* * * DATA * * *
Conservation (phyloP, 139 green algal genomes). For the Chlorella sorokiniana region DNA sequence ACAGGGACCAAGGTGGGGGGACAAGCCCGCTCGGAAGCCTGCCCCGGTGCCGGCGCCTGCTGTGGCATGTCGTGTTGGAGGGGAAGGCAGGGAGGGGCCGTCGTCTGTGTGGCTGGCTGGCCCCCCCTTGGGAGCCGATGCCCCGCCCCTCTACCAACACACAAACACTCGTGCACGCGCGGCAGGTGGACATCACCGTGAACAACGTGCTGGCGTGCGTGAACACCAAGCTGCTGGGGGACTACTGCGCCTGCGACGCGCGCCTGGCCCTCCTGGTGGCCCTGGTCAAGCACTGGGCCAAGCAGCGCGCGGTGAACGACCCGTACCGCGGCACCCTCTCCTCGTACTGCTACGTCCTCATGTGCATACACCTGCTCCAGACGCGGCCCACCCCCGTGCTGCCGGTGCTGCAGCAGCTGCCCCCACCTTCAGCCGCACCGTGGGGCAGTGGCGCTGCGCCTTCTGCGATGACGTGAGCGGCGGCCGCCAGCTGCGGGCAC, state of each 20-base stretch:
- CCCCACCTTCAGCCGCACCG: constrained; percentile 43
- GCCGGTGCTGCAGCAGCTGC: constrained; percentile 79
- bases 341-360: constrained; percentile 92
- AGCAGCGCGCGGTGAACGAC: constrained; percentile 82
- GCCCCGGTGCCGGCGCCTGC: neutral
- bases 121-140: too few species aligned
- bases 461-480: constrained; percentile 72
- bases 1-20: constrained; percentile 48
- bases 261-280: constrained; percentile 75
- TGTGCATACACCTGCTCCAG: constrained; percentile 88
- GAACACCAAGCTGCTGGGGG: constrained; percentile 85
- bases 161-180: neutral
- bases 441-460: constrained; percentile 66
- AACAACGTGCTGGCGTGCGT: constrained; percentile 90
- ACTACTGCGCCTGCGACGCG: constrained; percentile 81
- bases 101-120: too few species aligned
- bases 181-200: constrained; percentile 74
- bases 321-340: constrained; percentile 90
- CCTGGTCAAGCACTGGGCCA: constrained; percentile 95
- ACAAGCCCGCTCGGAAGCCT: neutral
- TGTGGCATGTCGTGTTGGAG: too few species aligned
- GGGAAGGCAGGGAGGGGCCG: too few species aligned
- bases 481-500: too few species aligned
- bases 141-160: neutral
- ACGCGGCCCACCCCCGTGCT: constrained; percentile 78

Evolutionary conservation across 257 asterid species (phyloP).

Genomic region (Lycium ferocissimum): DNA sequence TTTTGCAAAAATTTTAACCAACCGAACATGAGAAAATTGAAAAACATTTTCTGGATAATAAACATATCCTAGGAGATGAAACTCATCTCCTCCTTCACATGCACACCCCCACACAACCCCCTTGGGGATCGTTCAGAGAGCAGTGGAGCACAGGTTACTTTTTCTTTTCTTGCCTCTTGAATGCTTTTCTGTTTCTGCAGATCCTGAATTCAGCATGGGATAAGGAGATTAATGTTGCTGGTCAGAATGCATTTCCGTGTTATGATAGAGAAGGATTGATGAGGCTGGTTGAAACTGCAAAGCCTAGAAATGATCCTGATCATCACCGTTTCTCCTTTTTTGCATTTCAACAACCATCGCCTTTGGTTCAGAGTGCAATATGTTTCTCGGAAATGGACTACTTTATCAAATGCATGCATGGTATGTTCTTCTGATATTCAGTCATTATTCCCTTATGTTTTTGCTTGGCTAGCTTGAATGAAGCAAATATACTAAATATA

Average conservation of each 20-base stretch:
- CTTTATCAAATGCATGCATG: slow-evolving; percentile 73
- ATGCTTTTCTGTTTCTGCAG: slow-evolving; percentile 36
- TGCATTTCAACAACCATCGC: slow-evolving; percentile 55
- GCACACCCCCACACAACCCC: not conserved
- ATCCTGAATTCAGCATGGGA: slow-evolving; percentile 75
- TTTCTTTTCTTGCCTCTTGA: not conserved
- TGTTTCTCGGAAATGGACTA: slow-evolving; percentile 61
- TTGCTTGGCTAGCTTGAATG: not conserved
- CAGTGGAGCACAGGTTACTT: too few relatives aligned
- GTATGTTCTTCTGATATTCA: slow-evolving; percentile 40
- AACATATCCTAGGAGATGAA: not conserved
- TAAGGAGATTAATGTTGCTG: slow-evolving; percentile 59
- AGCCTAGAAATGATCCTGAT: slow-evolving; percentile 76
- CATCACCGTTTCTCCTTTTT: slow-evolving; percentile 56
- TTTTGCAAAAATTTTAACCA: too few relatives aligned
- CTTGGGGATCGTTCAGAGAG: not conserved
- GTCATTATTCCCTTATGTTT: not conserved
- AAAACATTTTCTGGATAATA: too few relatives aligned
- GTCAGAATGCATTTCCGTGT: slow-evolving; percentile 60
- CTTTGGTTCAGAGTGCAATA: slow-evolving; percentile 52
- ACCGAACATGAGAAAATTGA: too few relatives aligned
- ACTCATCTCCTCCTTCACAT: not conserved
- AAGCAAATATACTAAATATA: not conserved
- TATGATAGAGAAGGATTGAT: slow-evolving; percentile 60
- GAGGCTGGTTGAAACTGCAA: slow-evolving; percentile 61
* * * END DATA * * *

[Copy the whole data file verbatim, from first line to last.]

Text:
Conservation (phyloP, 139 green algal genomes). For the Chlorella sorokiniana region DNA sequence ACAGGGACCAAGGTGGGGGGACAAGCCCGCTCGGAAGCCTGCCCCGGTGCCGGCGCCTGCTGTGGCATGTCGTGTTGGAGGGGAAGGCAGGGAGGGGCCGTCGTCTGTGTGGCTGGCTGGCCCCCCCTTGGGAGCCGATGCCCCGCCCCTCTACCAACACACAAACACTCGTGCACGCGCGGCAGGTGGACATCACCGTGAACAACGTGCTGGCGTGCGTGAACACCAAGCTGCTGGGGGACTACTGCGCCTGCGACGCGCGCCTGGCCCTCCTGGTGGCCCTGGTCAAGCACTGGGCCAAGCAGCGCGCGGTGAACGACCCGTACCGCGGCACCCTCTCCTCGTACTGCTACGTCCTCATGTGCATACACCTGCTCCAGACGCGGCCCACCCCCGTGCTGCCGGTGCTGCAGCAGCTGCCCCCACCTTCAGCCGCACCGTGGGGCAGTGGCGCTGCGCCTTCTGCGATGACGTGAGCGGCGGCCGCCAGCTGCGGGCAC, state of each 20-base stretch:
- CCCCACCTTCAGCCGCACCG: constrained; percentile 43
- GCCGGTGCTGCAGCAGCTGC: constrained; percentile 79
- bases 341-360: constrained; percentile 92
- AGCAGCGCGCGGTGAACGAC: constrained; percentile 82
- GCCCCGGTGCCGGCGCCTGC: neutral
- bases 121-140: too few species aligned
- bases 461-480: constrained; percentile 72
- bases 1-20: constrained; percentile 48
- bases 261-280: constrained; percentile 75
- TGTGCATACACCTGCTCCAG: constrained; percentile 88
- GAACACCAAGCTGCTGGGGG: constrained; percentile 85
- bases 161-180: neutral
- bases 441-460: constrained; percentile 66
- AACAACGTGCTGGCGTGCGT: constrained; percentile 90
- ACTACTGCGCCTGCGACGCG: constrained; percentile 81
- bases 101-120: too few species aligned
- bases 181-200: constrained; percentile 74
- bases 321-340: constrained; percentile 90
- CCTGGTCAAGCACTGGGCCA: constrained; percentile 95
- ACAAGCCCGCTCGGAAGCCT: neutral
- TGTGGCATGTCGTGTTGGAG: too few species aligned
- GGGAAGGCAGGGAGGGGCCG: too few species aligned
- bases 481-500: too few species aligned
- bases 141-160: neutral
- ACGCGGCCCACCCCCGTGCT: constrained; percentile 78

Evolutionary conservation across 257 asterid species (phyloP).

Genomic region (Lycium ferocissimum): DNA sequence TTTTGCAAAAATTTTAACCAACCGAACATGAGAAAATTGAAAAACATTTTCTGGATAATAAACATATCCTAGGAGATGAAACTCATCTCCTCCTTCACATGCACACCCCCACACAACCCCCTTGGGGATCGTTCAGAGAGCAGTGGAGCACAGGTTACTTTTTCTTTTCTTGCCTCTTGAATGCTTTTCTGTTTCTGCAGATCCTGAATTCAGCATGGGATAAGGAGATTAATGTTGCTGGTCAGAATGCATTTCCGTGTTATGATAGAGAAGGATTGATGAGGCTGGTTGAAACTGCAAAGCCTAGAAATGATCCTGATCATCACCGTTTCTCCTTTTTTGCATTTCAACAACCATCGCCTTTGGTTCAGAGTGCAATATGTTTCTCGGAAATGGACTACTTTATCAAATGCATGCATGGTATGTTCTTCTGATATTCAGTCATTATTCCCTTATGTTTTTGCTTGGCTAGCTTGAATGAAGCAAATATACTAAATATA

Average conservation of each 20-base stretch:
- CTTTATCAAATGCATGCATG: slow-evolving; percentile 73
- ATGCTTTTCTGTTTCTGCAG: slow-evolving; percentile 36
- TGCATTTCAACAACCATCGC: slow-evolving; percentile 55
- GCACACCCCCACACAACCCC: not conserved
- ATCCTGAATTCAGCATGGGA: slow-evolving; percentile 75
- TTTCTTTTCTTGCCTCTTGA: not conserved
- TGTTTCTCGGAAATGGACTA: slow-evolving; percentile 61
- TTGCTTGGCTAGCTTGAATG: not conserved
- CAGTGGAGCACAGGTTACTT: too few relatives aligned
- GTATGTTCTTCTGATATTCA: slow-evolving; percentile 40
- AACATATCCTAGGAGATGAA: not conserved
- TAAGGAGATTAATGTTGCTG: slow-evolving; percentile 59
- AGCCTAGAAATGATCCTGAT: slow-evolving; percentile 76
- CATCACCGTTTCTCCTTTTT: slow-evolving; percentile 56
- TTTTGCAAAAATTTTAACCA: too few relatives aligned
- CTTGGGGATCGTTCAGAGAG: not conserved
- GTCATTATTCCCTTATGTTT: not conserved
- AAAACATTTTCTGGATAATA: too few relatives aligned
- GTCAGAATGCATTTCCGTGT: slow-evolving; percentile 60
- CTTTGGTTCAGAGTGCAATA: slow-evolving; percentile 52
- ACCGAACATGAGAAAATTGA: too few relatives aligned
- ACTCATCTCCTCCTTCACAT: not conserved
- AAGCAAATATACTAAATATA: not conserved
- TATGATAGAGAAGGATTGAT: slow-evolving; percentile 60
- GAGGCTGGTTGAAACTGCAA: slow-evolving; percentile 61